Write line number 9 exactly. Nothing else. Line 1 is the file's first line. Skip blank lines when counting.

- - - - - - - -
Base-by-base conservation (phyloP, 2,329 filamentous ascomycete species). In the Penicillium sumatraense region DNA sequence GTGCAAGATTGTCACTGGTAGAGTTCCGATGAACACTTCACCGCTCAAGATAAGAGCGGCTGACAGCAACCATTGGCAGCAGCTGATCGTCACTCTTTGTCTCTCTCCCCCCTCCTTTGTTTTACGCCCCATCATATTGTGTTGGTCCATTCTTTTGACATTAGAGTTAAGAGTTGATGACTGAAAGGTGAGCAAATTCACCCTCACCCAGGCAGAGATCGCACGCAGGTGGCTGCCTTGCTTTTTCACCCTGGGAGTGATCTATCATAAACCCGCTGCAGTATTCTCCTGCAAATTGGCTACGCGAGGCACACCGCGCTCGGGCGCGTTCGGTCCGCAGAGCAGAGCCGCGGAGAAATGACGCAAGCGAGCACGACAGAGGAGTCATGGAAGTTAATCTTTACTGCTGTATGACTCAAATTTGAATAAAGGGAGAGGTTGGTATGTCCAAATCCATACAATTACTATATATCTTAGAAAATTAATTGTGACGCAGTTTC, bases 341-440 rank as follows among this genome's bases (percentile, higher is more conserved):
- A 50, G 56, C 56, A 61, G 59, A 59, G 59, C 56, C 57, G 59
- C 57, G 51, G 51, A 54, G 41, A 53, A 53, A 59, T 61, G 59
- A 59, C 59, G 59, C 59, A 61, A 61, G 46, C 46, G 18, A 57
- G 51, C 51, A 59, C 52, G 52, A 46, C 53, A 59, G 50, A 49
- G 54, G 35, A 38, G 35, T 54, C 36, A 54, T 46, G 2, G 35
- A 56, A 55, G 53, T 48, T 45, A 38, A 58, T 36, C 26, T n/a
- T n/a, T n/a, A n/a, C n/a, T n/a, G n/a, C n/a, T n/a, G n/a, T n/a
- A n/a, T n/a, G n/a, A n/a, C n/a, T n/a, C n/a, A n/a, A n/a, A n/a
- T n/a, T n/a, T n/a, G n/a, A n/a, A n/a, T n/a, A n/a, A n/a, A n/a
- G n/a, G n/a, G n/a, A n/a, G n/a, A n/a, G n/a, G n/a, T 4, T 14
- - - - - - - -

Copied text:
- A n/a, T n/a, G n/a, A n/a, C n/a, T n/a, C n/a, A n/a, A n/a, A n/a